Our local elementary school is built on land that was once a farm. As more and more development occurred in the area and the need arose for a new elementary school, the county bought this farm to provide a place to build the school. At one time, there was also a plan to build a middle school on the same property and 22 acres of land was reserved for that purpose. The middle school was never built, and now, almost 30 years after construction of the elementary school, that 22 acre parcel of land is still vacant. The land is also the site of the original farm house, the first portion of which was built in 1783.
The house has been added onto several times and has now been unoccupied for several decades. It is in great need of renovation/restoration. Fortunately, a group of interested citizens has formed dedicated to preserving this piece of local history. The preservation society has leased the property from the school board and slowly begun working on the house.
Another great thing they have done is to start a large garden plot on the farm property. The garden is divided up into plots which can be rented by members. The structure is what would normally be called a community garden. In this case, however, it has been named “sharing garden” rather then “community garden” because it is only available to preservation society members, not to everyone in the community. This is only a minor issue, though, because anyone can join the farm preservation society and then be eligible to rent a plot in the garden. This is exactly what I did.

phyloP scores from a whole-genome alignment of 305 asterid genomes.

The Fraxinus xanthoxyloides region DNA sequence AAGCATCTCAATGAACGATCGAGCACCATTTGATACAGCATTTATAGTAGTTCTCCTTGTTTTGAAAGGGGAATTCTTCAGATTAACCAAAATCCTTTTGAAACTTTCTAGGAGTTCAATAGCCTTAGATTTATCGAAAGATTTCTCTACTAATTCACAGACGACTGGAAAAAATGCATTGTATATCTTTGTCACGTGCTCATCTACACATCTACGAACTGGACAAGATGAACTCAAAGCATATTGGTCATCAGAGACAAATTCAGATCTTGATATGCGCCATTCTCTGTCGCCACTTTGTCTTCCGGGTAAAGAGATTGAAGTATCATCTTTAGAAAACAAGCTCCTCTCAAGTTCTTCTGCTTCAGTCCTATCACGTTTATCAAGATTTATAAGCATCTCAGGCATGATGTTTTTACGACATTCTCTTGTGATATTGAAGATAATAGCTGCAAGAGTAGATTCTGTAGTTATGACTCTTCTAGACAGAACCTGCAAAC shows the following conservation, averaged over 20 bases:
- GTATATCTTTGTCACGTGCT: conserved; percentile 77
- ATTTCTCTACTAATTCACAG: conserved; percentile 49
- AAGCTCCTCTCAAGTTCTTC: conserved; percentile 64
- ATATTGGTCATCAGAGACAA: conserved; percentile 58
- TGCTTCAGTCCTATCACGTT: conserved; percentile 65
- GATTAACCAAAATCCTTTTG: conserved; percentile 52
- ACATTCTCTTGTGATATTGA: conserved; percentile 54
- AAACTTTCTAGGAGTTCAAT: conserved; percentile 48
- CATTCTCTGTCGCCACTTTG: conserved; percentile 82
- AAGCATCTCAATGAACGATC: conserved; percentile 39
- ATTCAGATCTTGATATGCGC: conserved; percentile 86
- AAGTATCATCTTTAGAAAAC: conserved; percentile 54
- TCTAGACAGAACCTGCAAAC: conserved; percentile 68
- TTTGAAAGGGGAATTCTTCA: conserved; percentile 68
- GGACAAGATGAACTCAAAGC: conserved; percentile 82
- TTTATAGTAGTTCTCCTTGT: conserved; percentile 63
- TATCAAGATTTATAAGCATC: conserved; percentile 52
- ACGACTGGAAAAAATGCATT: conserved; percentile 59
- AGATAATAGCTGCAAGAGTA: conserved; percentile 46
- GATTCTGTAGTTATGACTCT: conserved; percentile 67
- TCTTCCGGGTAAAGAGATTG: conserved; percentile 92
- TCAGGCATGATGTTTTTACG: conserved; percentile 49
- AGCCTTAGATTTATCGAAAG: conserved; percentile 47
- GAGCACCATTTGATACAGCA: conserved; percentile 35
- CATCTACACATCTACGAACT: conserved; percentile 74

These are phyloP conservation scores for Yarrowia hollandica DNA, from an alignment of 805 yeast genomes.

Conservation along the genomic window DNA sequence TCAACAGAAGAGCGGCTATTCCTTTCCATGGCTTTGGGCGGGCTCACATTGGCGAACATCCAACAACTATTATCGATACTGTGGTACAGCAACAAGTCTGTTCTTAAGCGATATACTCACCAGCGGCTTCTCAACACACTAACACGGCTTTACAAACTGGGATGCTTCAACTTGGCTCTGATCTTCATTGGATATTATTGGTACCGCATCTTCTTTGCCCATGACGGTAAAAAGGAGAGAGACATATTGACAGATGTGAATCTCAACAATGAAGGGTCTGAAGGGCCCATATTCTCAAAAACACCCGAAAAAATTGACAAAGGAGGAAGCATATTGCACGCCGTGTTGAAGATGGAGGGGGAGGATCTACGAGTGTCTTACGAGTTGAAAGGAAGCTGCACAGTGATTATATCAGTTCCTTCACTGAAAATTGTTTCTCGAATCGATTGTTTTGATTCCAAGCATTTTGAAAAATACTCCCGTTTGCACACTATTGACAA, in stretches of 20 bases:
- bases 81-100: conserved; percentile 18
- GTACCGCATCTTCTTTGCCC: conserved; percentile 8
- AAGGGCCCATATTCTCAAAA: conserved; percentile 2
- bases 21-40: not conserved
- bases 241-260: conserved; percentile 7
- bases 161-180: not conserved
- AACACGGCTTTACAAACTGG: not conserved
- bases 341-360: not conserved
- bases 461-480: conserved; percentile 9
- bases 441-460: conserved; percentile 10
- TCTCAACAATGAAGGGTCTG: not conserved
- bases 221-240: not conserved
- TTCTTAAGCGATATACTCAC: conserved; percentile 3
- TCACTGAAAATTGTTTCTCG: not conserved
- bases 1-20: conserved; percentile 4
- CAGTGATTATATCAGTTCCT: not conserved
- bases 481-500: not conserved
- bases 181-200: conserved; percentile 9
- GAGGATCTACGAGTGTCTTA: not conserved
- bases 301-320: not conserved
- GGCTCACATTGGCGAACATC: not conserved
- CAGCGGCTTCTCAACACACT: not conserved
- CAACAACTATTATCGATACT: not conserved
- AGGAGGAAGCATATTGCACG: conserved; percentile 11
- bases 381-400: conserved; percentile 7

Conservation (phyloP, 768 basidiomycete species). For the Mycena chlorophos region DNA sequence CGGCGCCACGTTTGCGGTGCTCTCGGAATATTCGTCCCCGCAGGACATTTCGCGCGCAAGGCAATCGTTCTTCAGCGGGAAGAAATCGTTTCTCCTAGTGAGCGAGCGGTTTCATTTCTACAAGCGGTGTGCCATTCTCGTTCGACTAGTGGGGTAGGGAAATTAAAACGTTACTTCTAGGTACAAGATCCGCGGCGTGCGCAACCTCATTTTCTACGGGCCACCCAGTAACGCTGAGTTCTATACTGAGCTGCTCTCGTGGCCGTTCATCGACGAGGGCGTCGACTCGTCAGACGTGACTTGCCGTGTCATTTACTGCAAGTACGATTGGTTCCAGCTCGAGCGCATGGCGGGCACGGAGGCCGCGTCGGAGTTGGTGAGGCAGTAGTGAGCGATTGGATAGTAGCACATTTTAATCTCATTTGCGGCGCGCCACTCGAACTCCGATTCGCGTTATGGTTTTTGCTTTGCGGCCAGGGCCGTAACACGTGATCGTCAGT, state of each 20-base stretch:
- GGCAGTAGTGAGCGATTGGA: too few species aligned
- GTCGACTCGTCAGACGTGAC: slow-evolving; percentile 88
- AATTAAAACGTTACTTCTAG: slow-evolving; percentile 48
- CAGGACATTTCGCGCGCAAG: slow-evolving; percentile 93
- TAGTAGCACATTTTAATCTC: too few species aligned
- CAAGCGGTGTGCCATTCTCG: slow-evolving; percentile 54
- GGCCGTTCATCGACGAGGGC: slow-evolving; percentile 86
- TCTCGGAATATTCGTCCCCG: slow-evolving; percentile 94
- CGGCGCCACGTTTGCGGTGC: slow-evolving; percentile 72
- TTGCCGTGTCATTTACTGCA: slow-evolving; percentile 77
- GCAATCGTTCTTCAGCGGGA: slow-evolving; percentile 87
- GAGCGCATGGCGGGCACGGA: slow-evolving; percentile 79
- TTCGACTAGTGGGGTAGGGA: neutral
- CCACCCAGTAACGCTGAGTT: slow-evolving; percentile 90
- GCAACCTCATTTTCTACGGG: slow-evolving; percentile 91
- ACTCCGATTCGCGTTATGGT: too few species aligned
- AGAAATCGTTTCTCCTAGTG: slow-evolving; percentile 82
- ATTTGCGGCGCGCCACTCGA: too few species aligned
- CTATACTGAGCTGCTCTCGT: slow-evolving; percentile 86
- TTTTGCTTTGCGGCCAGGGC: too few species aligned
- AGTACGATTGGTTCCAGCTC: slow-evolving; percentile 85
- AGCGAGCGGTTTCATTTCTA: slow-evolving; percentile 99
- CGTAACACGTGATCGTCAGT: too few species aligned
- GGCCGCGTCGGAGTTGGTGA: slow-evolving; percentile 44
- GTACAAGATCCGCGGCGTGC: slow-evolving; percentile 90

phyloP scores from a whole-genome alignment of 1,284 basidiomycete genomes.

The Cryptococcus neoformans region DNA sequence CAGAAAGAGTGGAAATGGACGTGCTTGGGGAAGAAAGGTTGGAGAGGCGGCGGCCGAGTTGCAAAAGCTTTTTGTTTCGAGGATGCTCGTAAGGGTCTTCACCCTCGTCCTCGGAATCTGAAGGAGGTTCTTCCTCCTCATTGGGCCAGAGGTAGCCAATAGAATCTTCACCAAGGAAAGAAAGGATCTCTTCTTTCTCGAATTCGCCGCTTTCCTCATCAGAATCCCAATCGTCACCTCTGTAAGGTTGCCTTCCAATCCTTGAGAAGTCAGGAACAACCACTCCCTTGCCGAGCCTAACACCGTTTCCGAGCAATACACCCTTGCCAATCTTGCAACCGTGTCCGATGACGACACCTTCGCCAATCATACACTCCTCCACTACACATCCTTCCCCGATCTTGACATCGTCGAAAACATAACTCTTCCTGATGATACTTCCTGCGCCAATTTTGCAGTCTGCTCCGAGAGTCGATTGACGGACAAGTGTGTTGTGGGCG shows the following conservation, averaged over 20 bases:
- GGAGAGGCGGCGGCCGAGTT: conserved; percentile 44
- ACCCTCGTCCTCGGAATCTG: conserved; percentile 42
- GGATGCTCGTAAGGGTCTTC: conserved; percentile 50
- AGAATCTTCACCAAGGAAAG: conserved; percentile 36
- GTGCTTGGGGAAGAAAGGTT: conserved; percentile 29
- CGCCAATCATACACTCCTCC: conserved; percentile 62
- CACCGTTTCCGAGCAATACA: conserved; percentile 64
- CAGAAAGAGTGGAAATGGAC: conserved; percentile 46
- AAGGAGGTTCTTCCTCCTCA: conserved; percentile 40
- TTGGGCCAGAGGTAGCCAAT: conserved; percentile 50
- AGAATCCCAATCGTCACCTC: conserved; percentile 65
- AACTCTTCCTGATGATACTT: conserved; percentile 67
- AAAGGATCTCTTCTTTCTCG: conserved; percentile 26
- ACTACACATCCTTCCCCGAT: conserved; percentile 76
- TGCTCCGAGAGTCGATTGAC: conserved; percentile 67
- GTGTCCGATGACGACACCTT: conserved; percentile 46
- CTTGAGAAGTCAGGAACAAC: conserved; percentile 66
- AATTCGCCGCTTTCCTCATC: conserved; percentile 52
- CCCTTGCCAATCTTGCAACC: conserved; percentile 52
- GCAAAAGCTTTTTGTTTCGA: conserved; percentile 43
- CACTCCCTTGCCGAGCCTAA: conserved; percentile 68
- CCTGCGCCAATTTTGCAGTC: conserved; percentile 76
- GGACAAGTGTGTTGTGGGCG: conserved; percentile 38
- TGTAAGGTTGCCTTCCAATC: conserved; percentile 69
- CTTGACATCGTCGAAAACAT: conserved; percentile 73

Even though this garden is called “sharing garden”, I will use the term “community garden” for the rest of this post because I will be talking about community gardens in general. I am a strong supporter of the community garden concept for several reasons. First, if you don’t have a suitable location to plant a garden on your own property, it provides a way you can still grow your own food. But even if you do have all the land you need to garden, I still believe in the community garden for the interaction with other gardeners – both in the purely social aspect and to teach and learn.
This is the first time I have participated in a community garden, but I have lived in town and planted raised vegetable beds in the front yard before. No matter what I was doing in my front-yard garden, people would walk up to talk. Many of them had never gardened before, but they began to take interest. Even though it slowed me down a bit when trying to get something done, I really enjoyed these interactions and so did many of my neighbors.
The community garden experience is much the same, except that all the people are interested gardeners, whether experts, beginners, or somewhere in between. I have met many new people, learned some new things, taught some people a few things, given away some plants, and just enjoyed talking and spending time in the garden with other people. These are all great reasons to be a part of a community garden. It actually builds a community!
I have seen a wide variety of different methods to achieve the same goals. I will write about some of them in future posts.
If you have a community garden nearby, I say join up even if you already have plenty of space to garden at home. If you don’t have one available and you don’t have any other place to plant, try gardening in the front yard. One or two people may complain that you are lowering their property value (an absurd argument in my opinion), but most will think it is way cool and stop to talk every time they see you out there.
Leave a comment and let us know what you think. Do you participate in a community garden? Do you have more good reasons for community gardening? Have you ever planted vegetables in the front yard?
This post is linked to the Homestead Barn Hop. Check out some of the other great blogs there.